Artificial intelligence has become an indispensable tool for humans to gain support in pretty much every aspect of running a business, and the methodology behind effective GRC is no exception. Much of a company’s compliance and regulatory measures center on the need for better decision-making; automating the processes that contribute to timelier, more informed decisions are a primary objective of emerging AI solutions.
Earlier this year, a ransomware attack shut down the Lincolnshire County Council’s computer systems. For a week, members were reduced to using pens and pencils after the council refused to pay the $500 ransom demanded by the attackers.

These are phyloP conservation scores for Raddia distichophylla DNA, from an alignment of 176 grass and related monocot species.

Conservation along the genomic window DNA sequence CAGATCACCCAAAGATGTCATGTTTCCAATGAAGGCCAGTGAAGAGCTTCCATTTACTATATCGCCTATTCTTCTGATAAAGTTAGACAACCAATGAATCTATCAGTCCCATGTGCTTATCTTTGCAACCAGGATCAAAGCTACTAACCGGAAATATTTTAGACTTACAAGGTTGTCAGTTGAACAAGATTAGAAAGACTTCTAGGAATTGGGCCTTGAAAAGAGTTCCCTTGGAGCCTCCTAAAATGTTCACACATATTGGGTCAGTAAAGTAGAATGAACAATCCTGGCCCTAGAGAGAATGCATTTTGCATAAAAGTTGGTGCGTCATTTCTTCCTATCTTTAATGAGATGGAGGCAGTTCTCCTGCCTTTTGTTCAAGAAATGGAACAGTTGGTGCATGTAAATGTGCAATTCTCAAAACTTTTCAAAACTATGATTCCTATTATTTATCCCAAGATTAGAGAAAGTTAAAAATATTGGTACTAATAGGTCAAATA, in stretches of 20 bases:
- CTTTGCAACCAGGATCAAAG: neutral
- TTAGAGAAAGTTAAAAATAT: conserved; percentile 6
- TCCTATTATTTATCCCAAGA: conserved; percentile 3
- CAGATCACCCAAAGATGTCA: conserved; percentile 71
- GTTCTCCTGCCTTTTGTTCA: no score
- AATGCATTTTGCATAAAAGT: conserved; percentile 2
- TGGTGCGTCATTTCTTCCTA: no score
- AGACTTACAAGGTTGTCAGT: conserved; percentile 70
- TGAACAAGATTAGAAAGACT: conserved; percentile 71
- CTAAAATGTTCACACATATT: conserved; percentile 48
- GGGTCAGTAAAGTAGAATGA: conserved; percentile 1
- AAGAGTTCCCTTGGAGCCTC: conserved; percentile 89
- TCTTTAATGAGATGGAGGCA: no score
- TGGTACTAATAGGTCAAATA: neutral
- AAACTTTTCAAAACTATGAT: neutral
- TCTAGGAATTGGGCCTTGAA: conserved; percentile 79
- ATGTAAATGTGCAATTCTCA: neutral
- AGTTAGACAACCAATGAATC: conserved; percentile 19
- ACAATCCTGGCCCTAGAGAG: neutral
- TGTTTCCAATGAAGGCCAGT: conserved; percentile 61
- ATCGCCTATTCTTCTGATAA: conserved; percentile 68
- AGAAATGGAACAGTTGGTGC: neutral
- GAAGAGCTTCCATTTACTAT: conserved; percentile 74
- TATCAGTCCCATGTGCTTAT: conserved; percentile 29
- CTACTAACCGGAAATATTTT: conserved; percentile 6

It was a vivid example of the disruption that ransomware can cause security executives, who are girding to contend with targeted ransomware attacks against current and planned cloud deployments.
No surprise there as malicious hackers, clearly creatures of habit, seek out the most promising targets. While the cloud has proven its security critics wrong up until now - it’s actually a lot more secure than many thought a few years ago - targeted ransomware attacks against the cloud are on the increase.
You test, you plan, and you document, but is your business continuity program a sham?
It’s a question a senior executive of a client recently asked me. Sadly, the answer to his question was a resounding “yes!” In many cases, we find that the pretty picture painted by the BCM team is not what it seems when you get up closer and pull the covers back.
Why are so many programs in this state? Well, here are 10 reasons: